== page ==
Grace: Oh, it's a painting, one of my kids did. See, there's Santa Claus and there's Mrs. Claus.
Frank Cross: Honey, how many fingers does Mrs. Santa Claus have here?
Frank Cross: Eleven. Right.
[rips it down]
Frank Cross: It's crap. Lose it. I don't want it on the wall.
[tosses it in the wastebasket]
A cynically selfish TV executive gets haunted by three spirits bearing lessons on Christmas Eve.
"Scrooged" made its premiere on November 23, 1988 appearing on 1,262 screens across the US (movie-going audiences in the UK would get their opportunity to see it two days later). Its only competition that weekend at the Box Office was "Cocoon: The Return". A sequel to its greater hit, "Cocoon: The Return" ended up being weak at the Box Office. Thanksgiving was upon American audiences. They didn't want to see a sequel. They wanted to see a film that would help get them in the holiday spirit. Bill Murray as a Scrooge-like character wouldn't disappoint in the least. Costing an estimated $32 million to make, Paramount Pictures' "Scrooged" ended up earning almost twice that as it brought in over $60.3 million, making it the 13th biggest Box Office hit of the year.
Director Richard Donner had already given movie-goers memorable films such as "The Omen" (1976), "Superman" (1978), "Ladyhawke" (1985), "The Goonies" (1985), and "Lethal Weapon" (1987). Though not as high-ranked as some of those titles, Richard gave us his one and only holiday-themed film to date. Nominated for an Academy Award for Best Makeup, "Scrooged" was also nominated for three Saturn Awards (awards from the Academy of Science Fiction, Fantasy and Horror Films): Best Special Effects, Best Actor (Bill Murray), and Best Film. Unfortunately, the only award this film did win was for Best Music from the BMI Film & TV Awards.
"Scrooged" starred Bill Murray as Frank Cross, Karen Allen as Claire Phillips, and co-starred John Glover as Brice, David Johansen as the Ghost of Christmas Past, Carol Kane as the Ghost of Christmas Present, Bobcat Goldthwaite as Eliot, Alfre Woodard as Grace, and legendary Hollywood actors Robert Mitchum as Preston Rhinelander and John Forsythe as Lew Hayward (in this movie, you have to really look for him... think "golf" and "booze").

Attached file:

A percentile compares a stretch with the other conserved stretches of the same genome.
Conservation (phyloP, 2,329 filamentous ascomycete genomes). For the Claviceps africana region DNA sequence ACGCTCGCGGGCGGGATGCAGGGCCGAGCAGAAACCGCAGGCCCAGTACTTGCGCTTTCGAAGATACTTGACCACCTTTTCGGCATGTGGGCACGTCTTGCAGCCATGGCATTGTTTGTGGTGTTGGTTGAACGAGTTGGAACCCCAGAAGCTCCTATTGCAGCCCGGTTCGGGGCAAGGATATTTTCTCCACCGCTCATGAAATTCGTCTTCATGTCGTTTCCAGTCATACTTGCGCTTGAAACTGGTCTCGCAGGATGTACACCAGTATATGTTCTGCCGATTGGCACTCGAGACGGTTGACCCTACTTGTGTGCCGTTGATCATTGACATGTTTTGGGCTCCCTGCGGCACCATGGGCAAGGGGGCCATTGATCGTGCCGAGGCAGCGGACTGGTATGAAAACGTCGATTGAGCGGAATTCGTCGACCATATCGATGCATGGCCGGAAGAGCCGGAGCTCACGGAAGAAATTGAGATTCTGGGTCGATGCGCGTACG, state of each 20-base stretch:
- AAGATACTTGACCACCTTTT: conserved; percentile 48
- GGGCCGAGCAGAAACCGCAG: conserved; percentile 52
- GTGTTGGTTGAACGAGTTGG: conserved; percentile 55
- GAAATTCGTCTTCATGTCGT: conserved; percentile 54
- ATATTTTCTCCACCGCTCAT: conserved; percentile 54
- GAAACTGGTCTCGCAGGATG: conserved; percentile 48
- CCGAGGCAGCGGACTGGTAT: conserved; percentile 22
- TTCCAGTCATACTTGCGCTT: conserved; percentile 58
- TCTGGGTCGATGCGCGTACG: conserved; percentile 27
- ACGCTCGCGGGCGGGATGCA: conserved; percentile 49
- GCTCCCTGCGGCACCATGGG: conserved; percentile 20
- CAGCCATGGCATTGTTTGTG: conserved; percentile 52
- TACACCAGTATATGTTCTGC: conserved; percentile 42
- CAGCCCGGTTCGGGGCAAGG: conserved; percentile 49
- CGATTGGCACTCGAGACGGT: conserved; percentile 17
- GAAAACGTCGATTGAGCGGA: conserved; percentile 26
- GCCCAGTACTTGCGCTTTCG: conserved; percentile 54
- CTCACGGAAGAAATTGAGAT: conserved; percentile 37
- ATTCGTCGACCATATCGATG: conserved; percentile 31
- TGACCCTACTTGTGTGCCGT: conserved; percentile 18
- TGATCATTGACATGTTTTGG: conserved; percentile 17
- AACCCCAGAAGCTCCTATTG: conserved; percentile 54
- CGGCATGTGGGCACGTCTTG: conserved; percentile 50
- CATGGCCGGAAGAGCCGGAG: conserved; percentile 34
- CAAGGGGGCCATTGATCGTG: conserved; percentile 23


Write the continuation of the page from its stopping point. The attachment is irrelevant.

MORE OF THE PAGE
Filmed in New York City and Toronto, Ontario, Canada, here are some other fun tidbits of info you might appreciate regarding the making of this holiday favorite...
1. The leader of the street carolers insulted by "Frank Cross" is Paul Shaffer. The others are Miles Davis, David Sanborn and Larry Carlton.
2. The Ghost of Christmas Past's cab belongs to the Belle Cab Company. Belle is the name of Scrooge's first love in the Dickens novel the story is loosely taken from.
3. Sam Kinison was originally slated to play the part of The Ghost of Christmas Past. The part eventually went to David Johansen due to his friendship with Bill Murray.
4. On the "Frisbee" show (when Frank is in the dog suit), there is a tree on the set with a heart engraving and "Dick Loves Lauren". Director Richard Donner is married to producer Lauren Shuler Donner.
5. Carol Kane would get upset at having to "rough up" Bill Murray in their scenes together.
6. When the Ghost Of Christmas Present (Carol Kane) grabbed Bill Murray's lip, she tore his lip so badly that filming was halted for several days.
7. There is a trivia game played by Frank's brother in one of the scenes where the question asked is "What's the name of the boat on 'Gilligan's Island' (1964)?" Director Richard Donner was one of the original directors on the show.
8. At the end of the movie, when everybody is singing "Put a little love in your heart", Frank (Bill Murray) says (among many other things): "Feed me, Seymour!" This is a reference to "Little Shop of Horrors" (1986), in which Murray has a small part.
9. Playing the Scroogettes were the Solid Gold Dancers whose American TV show had been canceled by the time the picture debuted stateside.
10. All of Bill Murray's actor brothers - John Murray, Joel Murray and Brian Doyle-Murray - make appearances in this film.
11. The following received a 'Special Appearance' credit: Lee Majors, Mary Lou Retton, Jamie Farr, Robert Goulet, John Houseman, Buddy Hackett, Pat McCormick and Brian Doyle-Murray. Sadly, it was the final feature film for John Houseman who died on October 31st, 1988 - less than one month before "Scrooged" was released.
And now you know.
According to Wikipedia, "Although the DVD had been available for some time, Paramount decided upon a special edition release titled the 'Yule Love It! Edition'. Announced for an October 31, 2006 release, it was recalled for unknown reasons". (And now you know even more!)
If you're tired of the same old "Scrooge" or "A Christmas Carol" stories seen year after year, I encourage you to see "Scrooged". It will change things up a bit.
Below are pictures showing the key characters in the film followed by over 50 picture stills, giving glimpses of the storyline without giving away the story itself.